2017 Pediatric Annual Report: ICD-10

The 2017 Pediatric Report of the National Trauma Data Bank® (NTDB®) is an updated analysis of the largest aggregation of U.S trauma registry data ever assembled. In total, the NTDB now contains more than 8 million records. The 2017 Pediatric Report is based on 156,244 admission year records for 2016 submitted by 762 facilities. There are 27 Level I or Level II pediatric-only centers; 20 are standalone Level I pediatric centers, and seven are standalone Level II pediatric centers. The NTDB classifies pediatric patients in this report as patients who are younger than 20 years of age.

Use of ICD-10 in report development

The International Classification of Diseases (ICD), owned and published by the World Health Organization, is the world-standard diagnostic tool for health management, epidemiology, and clinical purposes. ICD is used to monitor incidence and prevalence of diseases and other health care problems.* In 2009, the U.S. Department of Health and Human Services published a regulation requiring U.S. providers to transition from the ninth edition of the classification system (ICD-9) to ICD-10, which is what the rest of the world was using.

ICD-10 has several advantages over its predecessor. Some trauma-related highlights include expanded injury codes, a combination of diagnosis/symptom codes to reduce the number of codes necessary to describe a condition, and two additional characters added, along with subclassifications to allow laterality and greater specificity in code assignment. This report uses admission year 2016 records, and 95 percent of those containing valid ICD codes are reported with ICD-10 nomenclature (see Table 1).

Table 1. Differences between ICD-9-CM and ICD-10-CM code sets

ICD-9-CM

ICD-10-CM

3 to 5 characters in length 3 to 7 characters in length
Approximately 13,000 codes Approximately 68,000 current codes
First character may be alpha (E or V) or numeric; characters 2–5 are numeric Character 1 is alpha; characters 2 and 3 are numeric; characters 4–7 are alpha or numeric
Limited space for new codes New codes can be added
Limited code detail Specific code detail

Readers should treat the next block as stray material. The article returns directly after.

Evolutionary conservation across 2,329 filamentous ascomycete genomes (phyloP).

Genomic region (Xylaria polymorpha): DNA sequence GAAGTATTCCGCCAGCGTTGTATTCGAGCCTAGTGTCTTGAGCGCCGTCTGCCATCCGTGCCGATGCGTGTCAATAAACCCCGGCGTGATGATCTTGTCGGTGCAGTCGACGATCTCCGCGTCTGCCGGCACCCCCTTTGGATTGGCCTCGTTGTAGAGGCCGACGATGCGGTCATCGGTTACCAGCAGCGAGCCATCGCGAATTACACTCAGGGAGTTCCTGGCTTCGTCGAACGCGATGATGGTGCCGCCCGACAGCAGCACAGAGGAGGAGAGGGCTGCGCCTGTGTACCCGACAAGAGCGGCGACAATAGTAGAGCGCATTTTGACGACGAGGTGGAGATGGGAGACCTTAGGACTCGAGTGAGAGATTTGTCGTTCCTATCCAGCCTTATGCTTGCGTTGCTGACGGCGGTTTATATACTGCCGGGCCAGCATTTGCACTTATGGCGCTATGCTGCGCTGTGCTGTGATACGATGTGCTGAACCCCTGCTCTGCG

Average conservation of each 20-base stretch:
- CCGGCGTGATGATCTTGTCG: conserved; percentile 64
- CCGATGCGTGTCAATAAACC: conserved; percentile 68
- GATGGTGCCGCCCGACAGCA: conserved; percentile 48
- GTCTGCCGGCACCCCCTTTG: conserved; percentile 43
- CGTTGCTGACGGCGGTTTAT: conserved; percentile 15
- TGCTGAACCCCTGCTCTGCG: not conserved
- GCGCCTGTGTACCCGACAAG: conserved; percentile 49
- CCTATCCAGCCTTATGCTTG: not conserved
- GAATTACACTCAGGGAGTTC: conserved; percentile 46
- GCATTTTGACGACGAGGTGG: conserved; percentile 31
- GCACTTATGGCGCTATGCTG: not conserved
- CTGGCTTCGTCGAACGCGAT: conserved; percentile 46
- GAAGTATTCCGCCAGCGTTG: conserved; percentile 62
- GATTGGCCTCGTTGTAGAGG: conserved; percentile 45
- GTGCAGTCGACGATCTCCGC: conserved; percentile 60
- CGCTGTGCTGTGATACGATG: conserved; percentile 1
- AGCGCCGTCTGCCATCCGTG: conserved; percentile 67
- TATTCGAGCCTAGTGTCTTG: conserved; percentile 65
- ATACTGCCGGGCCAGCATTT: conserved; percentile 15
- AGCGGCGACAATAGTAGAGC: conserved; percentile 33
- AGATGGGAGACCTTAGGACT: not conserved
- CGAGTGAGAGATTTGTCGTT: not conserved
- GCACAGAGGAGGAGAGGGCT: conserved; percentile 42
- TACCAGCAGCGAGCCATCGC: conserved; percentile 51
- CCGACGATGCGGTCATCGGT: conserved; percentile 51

No laterality Includes laterality

ACS COT goals in publishing the report

The mission of the American College of Surgeons (ACS) Committee on Trauma (COT) is to develop and implement meaningful programs for trauma care. In keeping with this mission, the NTDB is committed to being the principal national repository for trauma center registry data. The purpose of this report is to inform the medical community, the public, and decision makers about a variety of issues that characterize the current state of care for injured pediatric patients in our nation. It has implications for many areas, including epidemiology, injury control, research, education, acute care, and resource allocation.

Many dedicated individuals of the ACS COT, including the Pediatric Surgery Subspecialty group, along with dedicated individuals who provide care to pediatric patients at trauma centers across the country, contributed to the early development of the NTDB and its rapid growth in recent years. Building on these achievements, the goals in the coming years include improving data quality, updating analytic methods, and enabling more useful inter-hospital comparisons. These efforts will be reflected in future NTDB reports to participating hospitals, as well as in annual pediatric reports.

Throughout the year, we will be highlighting NTDB data through brief monthly reports in the Bulletin. All previous years of the NTDB Pediatric Annual Report are available on the ACS website as a PDF file. In addition, the website contains information on how to obtain NTDB data for more detailed study. If you are interested in submitting your trauma center’s data, contact Melanie L. Neal, Manager, NTDB, at mneal@facs.org.

Acknowledgment

Statistical support for this article was provided by Ryan Murphy, Data Analyst, NTDB.


*World Health Organization. Classifications. Available at: www.who.int/classifications/icd/en/. Accessed December 27, 2017.

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